Politics: Scott Brown’s U.S. Senate Win

State Senator Scott Brown’s U.S. Senate win over Attorney General Martha Coakley stunned the nation, derailed Obama’s signature political initiative, and handed state Republicans their first major victory in decades. Here, a behind-the-scenes look at the final days of the historic campaign for Ted Kennedy’s seat.

TUESDAY, DECEMBER 22
Martha Coakley’s campaign headquarters are in the former Schrafft’s candy factory in Charlestown, the six-story landmark that the Flatley Company purchased and renovated in 1984. It’s a beautiful building, but once past the pillared, marble-floored atrium, the corridors narrow and dim into ordinary office space.

Down one such hallway, behind a door to the right, the Coakley campaign office surprises. It is downright effervescent: The expansive area seems to be painted entirely in white, as if to match the campaign’s optimism.

Coakley staffers have every reason to be bright and cheery today. They’ve just conducted their own poll. Potential voters overwhelmingly approve of Coakley. They think she’s done a great job as Massachusetts attorney general. Admittedly, there is angst among independent voters — her lead seems to be narrowing there. But Coakley’s pollster, Celinda Lake, a longtime DC operative, still has her up 19 points against Scott Brown.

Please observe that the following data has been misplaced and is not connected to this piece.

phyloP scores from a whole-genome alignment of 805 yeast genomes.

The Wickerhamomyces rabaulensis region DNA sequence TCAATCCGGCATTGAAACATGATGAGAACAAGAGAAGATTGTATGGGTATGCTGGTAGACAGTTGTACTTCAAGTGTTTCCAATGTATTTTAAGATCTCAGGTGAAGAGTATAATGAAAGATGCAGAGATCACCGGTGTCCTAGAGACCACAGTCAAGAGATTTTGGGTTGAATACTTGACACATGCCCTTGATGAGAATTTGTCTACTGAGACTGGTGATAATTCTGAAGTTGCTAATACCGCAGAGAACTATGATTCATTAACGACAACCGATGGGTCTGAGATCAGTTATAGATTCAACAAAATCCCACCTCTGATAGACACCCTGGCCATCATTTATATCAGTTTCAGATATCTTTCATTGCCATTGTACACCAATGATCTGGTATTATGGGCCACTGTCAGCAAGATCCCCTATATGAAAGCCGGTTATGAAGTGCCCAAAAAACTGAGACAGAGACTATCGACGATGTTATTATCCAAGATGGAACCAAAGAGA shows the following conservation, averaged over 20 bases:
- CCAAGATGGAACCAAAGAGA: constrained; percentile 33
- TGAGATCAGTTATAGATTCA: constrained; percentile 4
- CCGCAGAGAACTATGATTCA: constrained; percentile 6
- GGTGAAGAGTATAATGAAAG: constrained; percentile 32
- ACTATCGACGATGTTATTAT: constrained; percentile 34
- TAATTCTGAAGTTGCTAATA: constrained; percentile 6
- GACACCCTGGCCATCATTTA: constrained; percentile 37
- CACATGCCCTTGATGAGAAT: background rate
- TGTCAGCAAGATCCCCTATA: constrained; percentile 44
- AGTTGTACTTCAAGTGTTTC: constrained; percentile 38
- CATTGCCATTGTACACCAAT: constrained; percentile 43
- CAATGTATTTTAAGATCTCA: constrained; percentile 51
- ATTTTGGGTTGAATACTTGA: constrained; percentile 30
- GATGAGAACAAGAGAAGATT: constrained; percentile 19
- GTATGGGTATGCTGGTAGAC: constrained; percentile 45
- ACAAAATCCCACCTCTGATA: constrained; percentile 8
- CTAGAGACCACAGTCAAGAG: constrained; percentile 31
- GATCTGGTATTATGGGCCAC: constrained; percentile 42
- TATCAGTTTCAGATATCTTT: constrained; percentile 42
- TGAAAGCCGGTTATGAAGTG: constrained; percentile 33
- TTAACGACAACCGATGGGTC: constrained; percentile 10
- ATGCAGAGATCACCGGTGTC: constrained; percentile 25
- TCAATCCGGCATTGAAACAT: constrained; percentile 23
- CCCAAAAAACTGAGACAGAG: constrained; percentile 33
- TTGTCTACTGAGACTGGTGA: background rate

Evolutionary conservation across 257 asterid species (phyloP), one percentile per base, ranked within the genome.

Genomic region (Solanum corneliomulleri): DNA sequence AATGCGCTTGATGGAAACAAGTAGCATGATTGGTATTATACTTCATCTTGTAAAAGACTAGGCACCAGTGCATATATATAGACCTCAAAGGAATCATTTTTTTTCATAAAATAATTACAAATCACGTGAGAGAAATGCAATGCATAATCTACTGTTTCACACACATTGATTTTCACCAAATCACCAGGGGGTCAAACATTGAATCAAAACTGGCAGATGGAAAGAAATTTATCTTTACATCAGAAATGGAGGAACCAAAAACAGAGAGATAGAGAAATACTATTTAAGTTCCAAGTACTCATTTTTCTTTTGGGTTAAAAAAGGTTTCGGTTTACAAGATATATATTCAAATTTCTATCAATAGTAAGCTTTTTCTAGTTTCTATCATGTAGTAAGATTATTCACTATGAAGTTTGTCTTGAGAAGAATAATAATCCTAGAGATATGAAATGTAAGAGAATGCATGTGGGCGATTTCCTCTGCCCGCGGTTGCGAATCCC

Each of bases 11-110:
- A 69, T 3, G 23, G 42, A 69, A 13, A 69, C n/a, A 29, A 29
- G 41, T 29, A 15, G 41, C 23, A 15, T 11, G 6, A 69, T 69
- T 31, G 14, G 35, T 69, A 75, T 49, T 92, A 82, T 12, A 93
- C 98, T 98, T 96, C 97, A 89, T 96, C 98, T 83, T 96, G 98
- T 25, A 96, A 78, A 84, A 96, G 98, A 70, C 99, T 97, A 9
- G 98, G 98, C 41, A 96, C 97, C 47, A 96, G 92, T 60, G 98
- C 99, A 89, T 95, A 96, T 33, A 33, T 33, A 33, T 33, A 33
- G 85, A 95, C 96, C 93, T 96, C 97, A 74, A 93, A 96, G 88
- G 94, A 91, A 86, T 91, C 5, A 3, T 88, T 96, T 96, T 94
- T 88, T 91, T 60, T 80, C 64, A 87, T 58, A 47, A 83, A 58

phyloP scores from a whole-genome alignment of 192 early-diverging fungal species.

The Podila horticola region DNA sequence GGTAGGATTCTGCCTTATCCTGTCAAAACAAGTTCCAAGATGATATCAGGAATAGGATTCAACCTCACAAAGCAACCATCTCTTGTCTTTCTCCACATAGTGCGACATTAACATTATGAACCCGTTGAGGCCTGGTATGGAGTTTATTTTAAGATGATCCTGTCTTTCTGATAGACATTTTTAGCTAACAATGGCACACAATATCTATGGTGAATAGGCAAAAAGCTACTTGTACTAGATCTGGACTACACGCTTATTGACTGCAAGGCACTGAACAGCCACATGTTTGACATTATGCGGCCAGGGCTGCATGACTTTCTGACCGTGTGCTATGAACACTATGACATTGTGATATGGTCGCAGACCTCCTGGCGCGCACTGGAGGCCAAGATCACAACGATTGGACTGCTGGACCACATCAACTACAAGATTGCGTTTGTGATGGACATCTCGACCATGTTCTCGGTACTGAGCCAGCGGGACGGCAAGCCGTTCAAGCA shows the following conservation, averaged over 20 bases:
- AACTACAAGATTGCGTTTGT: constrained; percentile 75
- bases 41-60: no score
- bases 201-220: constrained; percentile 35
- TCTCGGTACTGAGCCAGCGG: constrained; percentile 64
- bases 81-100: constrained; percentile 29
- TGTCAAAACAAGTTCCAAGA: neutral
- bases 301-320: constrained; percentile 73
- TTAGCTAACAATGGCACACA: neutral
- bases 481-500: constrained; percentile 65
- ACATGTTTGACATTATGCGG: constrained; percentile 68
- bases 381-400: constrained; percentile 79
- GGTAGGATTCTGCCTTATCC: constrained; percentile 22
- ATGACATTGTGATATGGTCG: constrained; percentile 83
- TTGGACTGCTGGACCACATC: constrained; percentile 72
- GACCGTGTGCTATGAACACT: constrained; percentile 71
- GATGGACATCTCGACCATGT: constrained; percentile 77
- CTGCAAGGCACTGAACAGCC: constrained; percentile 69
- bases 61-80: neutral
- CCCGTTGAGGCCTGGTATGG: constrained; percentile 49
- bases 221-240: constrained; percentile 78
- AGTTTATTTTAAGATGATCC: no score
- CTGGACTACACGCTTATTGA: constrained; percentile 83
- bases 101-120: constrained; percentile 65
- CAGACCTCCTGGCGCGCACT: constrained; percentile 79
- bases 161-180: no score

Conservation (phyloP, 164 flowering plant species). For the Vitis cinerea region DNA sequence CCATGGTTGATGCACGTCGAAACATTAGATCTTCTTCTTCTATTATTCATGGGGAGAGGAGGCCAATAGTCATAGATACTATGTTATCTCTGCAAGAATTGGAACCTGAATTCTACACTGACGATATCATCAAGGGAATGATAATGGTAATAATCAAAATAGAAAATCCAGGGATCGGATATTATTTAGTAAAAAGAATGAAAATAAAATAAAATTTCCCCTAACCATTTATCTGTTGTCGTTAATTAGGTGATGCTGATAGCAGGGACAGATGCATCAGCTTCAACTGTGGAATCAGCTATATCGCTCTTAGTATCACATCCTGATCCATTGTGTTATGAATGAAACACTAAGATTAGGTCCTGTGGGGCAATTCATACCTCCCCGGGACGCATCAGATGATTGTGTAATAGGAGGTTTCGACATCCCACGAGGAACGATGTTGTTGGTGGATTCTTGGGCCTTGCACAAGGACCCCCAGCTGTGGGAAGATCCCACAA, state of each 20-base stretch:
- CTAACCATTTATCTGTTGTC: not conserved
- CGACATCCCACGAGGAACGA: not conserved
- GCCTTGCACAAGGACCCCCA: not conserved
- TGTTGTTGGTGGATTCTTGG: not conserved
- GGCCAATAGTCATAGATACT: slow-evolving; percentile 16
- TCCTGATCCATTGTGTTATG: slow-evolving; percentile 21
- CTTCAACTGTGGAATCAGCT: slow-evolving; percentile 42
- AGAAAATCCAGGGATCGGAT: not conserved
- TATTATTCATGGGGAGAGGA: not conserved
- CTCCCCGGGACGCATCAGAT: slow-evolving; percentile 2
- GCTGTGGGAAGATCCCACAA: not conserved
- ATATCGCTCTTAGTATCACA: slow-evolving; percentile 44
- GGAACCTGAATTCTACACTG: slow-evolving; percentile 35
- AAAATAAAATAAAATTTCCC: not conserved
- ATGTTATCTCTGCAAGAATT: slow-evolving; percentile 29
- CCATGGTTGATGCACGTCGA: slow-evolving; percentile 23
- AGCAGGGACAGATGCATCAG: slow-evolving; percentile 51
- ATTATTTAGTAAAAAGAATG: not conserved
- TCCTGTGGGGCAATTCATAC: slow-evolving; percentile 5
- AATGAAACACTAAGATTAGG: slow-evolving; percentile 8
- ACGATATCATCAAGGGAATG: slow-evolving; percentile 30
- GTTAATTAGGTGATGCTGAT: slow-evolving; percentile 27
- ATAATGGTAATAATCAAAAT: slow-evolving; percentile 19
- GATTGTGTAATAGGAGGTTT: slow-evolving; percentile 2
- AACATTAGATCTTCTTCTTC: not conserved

Campaign manager Kevin Conroy spends time considering these figures. He is smart, boyish-looking, with doleful eyes and great wisps of blond hair. This is Conroy’s first time running a campaign; before this he was a top deputy in Coakley’s AG’s office. His ties to Coakley are why she, and her veteran political strategist, Dennis Newman, chose Conroy for the job. He knows her, and she trusts him.

Conroy has a decision to make: whether to continue tracking voter sentiment through the holidays. He has the money to keep polling. The $937,000 in the campaign coffers is more than enough to gauge any shift in the mood of the populace. But Conroy, Newman, and Coakley would like to save as much of this money as possible for the advertising blitz that the campaign will demand, at the end. This strategy, running ads in the waning days before the election, was how Coakley won the Democratic primary on December 8.

Voters probably won’t pay attention to politics over the holidays anyway, Conroy thinks. This is in part the reason Coakley’s schedule will be light next week. (Between Christmas and New Year’s she’ll pencil in only two campaign stops, for an endorsement from New Bedford’s mayor on the 30th, and for the inauguration of Newton Mayor Setti Warren on January 1.)

Conroy decides Coakley has a large-enough lead against an unknown candidate whose party hasn’t been elected to a U.S. Senate seat in Massachusetts since 1972. Sure, support among independent voters seems to be slipping, but it’s not an overriding concern. Better to enjoy the season. From Conroy’s vantage point, it should be a merry Christmas — and a very happy new year.

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